How partners in a relationship feel about their sex life has a big impact on their relationship overall. When a partner is unhappy with their sex life, they are generally unhappy with the whole relationship.
While the stereotype is that most of us learned about "the birds and the bees" during an awkward conversation with our parents -- the reality is most people learn about sex from a variety of other sources, such as TV, movies and books, as well as our friends and partners. Many families have unwritten rules and beliefs about sex that we absorb without realizing it. Getting information from these sources creates beliefs and expectations about what a normal sex life looks like. But how much of the information is accurate?
And what effect does it have on a relationship when partners have inaccurate information?
Clearly, a satisfactory sex life for both partners can mean many things. For some, this includes things like how often they have sex, what activities they and their partner engage in during sex, or how much emotional connection they have during sex. For others, it means not having a sexual dysfunction, such as low sexual desire (low libido) or erectile dysfunction.
The truth is that there is no one definition of a normal sex life. But there are common elements that are part of healthy sexuality, such as
- Having a positive attitude about sex in general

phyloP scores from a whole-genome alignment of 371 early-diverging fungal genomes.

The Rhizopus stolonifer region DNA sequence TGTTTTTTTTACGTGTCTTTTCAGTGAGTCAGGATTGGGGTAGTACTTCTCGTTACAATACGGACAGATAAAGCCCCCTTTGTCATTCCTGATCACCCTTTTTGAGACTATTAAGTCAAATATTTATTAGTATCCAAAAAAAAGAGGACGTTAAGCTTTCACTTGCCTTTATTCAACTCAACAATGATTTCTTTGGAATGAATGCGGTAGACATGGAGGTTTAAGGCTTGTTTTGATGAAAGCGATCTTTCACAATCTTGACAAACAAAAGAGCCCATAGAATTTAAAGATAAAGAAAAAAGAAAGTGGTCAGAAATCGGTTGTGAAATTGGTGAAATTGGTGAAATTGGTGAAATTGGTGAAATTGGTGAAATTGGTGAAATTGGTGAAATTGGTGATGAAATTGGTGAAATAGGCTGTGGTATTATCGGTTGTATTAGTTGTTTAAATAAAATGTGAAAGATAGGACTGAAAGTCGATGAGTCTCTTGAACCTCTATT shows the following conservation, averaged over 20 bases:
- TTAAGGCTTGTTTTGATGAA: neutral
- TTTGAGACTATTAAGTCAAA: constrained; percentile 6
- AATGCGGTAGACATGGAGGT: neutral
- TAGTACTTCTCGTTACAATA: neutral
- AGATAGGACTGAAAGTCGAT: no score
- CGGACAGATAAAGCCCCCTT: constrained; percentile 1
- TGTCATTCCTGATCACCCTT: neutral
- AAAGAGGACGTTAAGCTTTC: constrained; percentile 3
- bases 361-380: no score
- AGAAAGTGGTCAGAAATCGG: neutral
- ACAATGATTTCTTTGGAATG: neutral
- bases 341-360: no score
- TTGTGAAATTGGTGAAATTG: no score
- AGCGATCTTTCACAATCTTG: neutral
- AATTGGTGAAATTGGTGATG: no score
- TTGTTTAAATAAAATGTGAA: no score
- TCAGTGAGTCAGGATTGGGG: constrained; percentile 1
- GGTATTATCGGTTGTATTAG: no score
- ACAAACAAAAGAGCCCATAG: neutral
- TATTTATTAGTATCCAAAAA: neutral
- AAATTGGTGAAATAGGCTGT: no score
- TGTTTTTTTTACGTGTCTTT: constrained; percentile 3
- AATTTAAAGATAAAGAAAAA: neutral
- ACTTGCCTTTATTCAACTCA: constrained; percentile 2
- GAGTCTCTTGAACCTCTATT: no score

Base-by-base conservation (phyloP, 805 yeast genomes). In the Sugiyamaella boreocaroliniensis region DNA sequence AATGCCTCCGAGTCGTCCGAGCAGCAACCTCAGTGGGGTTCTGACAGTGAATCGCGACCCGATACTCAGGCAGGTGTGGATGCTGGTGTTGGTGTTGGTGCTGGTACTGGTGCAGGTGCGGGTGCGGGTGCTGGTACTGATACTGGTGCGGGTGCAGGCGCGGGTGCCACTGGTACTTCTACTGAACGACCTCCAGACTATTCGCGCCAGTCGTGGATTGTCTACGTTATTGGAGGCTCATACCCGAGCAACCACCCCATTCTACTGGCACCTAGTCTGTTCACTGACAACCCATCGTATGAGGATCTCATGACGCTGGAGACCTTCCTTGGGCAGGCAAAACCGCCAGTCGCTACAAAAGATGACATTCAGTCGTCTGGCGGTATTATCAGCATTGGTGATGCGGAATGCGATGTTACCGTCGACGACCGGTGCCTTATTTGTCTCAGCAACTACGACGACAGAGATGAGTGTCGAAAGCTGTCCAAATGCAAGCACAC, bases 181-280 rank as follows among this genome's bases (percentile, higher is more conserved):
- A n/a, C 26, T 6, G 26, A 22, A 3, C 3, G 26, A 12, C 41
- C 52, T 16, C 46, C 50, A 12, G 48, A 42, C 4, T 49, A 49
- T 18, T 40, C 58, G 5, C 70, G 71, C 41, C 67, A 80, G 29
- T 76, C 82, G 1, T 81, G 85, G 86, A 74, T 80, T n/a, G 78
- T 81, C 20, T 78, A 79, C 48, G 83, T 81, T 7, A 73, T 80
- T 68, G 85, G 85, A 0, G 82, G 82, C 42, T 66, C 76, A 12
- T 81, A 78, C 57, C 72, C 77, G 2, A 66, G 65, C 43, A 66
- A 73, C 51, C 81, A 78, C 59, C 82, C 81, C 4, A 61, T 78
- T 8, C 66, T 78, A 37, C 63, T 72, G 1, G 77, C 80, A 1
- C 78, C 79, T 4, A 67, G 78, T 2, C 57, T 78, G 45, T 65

- Being comfortable with your body and yourself as a sexual person
- Feeling safe and able to trust your partner
- Taking responsibility for your own satisfaction and asking for what you need
- Being willing to develop sexual skills that create a satisfying relationship
- Being able to say no to having sex or being touched in ways that you donít like
- Feeling that your partner understands and respects your sexuality and sexual needs
Effect on a Relationship or Marriages
Every couple's sex life has ups and downs. Perhaps one partner is overwhelmed by stress at work or with childcare, or they are recovering from an illness. Itís a good idea to be flexible and accommodate special situations that arise.
However, if things don't ever get back on track, it usually is a sign of a sexual problem.
Problems in a couple's sex life can spill over into all areas of the relationship. They can lead to divorce or a breakup if a partner thinks their sexual needs wonít ever be taken seriously.
On the flip side, problems in a couple's relationship can spill over into their sex life. These include
- Unresolved anger and resentment, or a feeling of being disregarded
- Inability to communicate or get through to the other partner
- Lack of emotional intimacy and physical affection
- Lack of trust, or fear of being hurt
- Dissatisfaction with the relationship in general
Common Sexual Problems
Sexual problems are more widespread than most people realize. The most common are
- Hypoactive sexual desire (lack of interest in sex), which affects about 15% of men and 32% of women
- Erectile dysfunction (ED), which affects about 7% of men
- Premature ejaculation, which affects about 37% of men
- Anorgasmia (not being able to have an orgasm), which affects about 25% of women
- Dyspareunia (pain during intercourse), which affects about 20% of women
Many things can cause sexual problems. Some health problems and medications, such as hormone imbalances, high blood sugar, prostate or gynecological problems, and some medications (like antidepressants), can directly create sexual problems.